On the other hand, the defections are sowing the seeds of a new regime that will be flawed right from the start, based on people whose moral authenticity will always be in doubt. Would you like me to believe that the Assad Prime Minister Riyad Hijab who defected has his hands clean of bloodshed? Or that he was unaware of what was going on in his regime, under his nose? The sense of accomplishment or achievement when a Syrian leader defects is beyond understanding to me. It also tells me that lessons have not been learned and it will be the same status quo beyond Assad that preceded his departure.

The million-dollar question is who in his right mind would drive or fly Assad out of Syria? Who would guarantee the safety and security of millions of Syrian Alawits? A new regime would definitely be made up of those who have been suppressed by the Assad loyalists and I sense the déjà vu of post Saddam Iraq. Another horrifying spectre I can see is that sending Assad packing would not be a one-off event. Are we not overlooking the simmering pots of Sunni and Shia nemesis in the region? With both sides endowed with enough natural resources to splurge out money till the last man is left standing. Why should we believe that the mullahs of Qoum, Tehran and Beirut would deliver on the prospects of peace with wisdom and sensibility? And why should we believe that with unrest in the offing in Saudi Arabia itself, Saudis would sit by idly and let their arch-enemies take a swipe at them?

Like Libya, Tunisia, and Egypt, all these battles will be supported by one type of Muslim funding the killing of another type of Muslim. The demise of one side would lead the other cap in hand to the threshold of financial institutions for loans to rebuild what they destroyed with funds provided by their dear friends. At the end of the day the same poverty, and deprivation of rights would continue in one way or another. Revolution or freedom would never dawn and the night of darkness would be prolonged indefinitely with Islam the religion of those on the battlefield, the killers, the murderers and their victims alike.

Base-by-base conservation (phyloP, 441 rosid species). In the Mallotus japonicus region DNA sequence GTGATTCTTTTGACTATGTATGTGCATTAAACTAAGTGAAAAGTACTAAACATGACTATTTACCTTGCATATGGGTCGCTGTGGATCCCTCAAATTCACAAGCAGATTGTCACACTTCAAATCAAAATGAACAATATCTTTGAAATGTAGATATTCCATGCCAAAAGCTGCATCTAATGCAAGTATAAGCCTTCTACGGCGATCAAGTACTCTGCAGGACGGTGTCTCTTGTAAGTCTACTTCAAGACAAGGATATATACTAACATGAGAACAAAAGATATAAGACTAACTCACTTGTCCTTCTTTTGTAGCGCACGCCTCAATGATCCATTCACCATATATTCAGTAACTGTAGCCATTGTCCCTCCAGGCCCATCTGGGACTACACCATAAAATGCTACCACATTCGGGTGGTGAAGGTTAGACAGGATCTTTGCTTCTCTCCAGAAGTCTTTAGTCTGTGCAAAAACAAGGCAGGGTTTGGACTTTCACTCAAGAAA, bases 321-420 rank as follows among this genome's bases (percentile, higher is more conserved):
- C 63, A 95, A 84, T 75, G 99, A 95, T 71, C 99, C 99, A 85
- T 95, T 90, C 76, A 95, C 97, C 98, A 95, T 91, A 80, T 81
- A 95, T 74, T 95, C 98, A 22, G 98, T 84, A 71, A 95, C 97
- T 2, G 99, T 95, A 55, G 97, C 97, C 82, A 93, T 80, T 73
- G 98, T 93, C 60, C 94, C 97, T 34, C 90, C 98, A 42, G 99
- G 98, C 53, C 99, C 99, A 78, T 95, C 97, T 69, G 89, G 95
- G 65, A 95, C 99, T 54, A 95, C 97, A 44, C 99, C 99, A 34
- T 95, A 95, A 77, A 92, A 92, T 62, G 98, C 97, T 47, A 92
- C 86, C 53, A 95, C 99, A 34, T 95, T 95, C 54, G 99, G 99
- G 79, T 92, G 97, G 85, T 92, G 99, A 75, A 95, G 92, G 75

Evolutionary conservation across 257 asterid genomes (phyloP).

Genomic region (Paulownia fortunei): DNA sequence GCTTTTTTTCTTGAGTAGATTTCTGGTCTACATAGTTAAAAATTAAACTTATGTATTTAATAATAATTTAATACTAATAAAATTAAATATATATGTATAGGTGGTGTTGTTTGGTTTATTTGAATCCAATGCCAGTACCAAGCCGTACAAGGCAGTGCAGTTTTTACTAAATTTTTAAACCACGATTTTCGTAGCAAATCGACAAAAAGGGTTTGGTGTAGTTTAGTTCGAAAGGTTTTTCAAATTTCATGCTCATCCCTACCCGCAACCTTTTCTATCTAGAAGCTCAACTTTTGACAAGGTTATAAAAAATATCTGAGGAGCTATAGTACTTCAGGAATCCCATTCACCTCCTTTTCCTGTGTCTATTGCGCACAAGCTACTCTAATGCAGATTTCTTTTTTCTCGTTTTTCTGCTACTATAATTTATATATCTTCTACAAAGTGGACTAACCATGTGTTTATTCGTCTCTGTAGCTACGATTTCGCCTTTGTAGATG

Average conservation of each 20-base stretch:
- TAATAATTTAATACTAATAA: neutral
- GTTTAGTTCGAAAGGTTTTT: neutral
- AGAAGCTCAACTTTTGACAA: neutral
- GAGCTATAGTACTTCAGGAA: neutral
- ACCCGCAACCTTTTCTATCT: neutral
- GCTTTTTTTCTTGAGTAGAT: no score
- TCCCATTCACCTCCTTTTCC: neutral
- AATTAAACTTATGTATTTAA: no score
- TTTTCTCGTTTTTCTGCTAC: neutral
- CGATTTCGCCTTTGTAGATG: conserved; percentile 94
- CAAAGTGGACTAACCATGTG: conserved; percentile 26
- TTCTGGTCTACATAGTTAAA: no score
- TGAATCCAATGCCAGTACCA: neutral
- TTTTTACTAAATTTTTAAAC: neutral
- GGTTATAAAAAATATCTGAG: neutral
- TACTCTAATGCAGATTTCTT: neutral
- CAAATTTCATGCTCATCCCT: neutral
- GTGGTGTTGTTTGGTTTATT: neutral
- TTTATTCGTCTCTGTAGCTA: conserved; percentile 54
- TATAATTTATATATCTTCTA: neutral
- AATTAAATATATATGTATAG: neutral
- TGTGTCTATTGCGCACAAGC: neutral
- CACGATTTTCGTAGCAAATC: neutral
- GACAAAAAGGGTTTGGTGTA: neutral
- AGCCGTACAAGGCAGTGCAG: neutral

I am not a prophet or a visionary.  I am just an ordinary reader of history and it is my firm view that the next world war will be funded and fought by the Muslims of the world. Those who believe they should fear the so-called Muslim world of today need not worry as today Islam is in most danger from the very followers of its teachings who portray and interpret them in all the wrong ways.

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TahirImran Twitter: tahirimranTahir Imran

I am a journalist, media professional, blogger, writer and observer. I write for many publications mainly on news and current affairs, but I also keep a close eye on tech and business news. Worked for some major organisation in news and current affairs world and been part of some extra ordinary projects. I also served as the Vice President for Democracy and Diversity at the University of Bedfordshire Students Union, a role that allowed me to get closely involved in the aftermath of 7/7 and the UK universities dealing with Muslim students. Worked closely with Tony Blair government including the prime minister. I am an avid learner of Middle East and Asian history and tend to focus on Pakistan, Iran, Afghanistan and Turkey.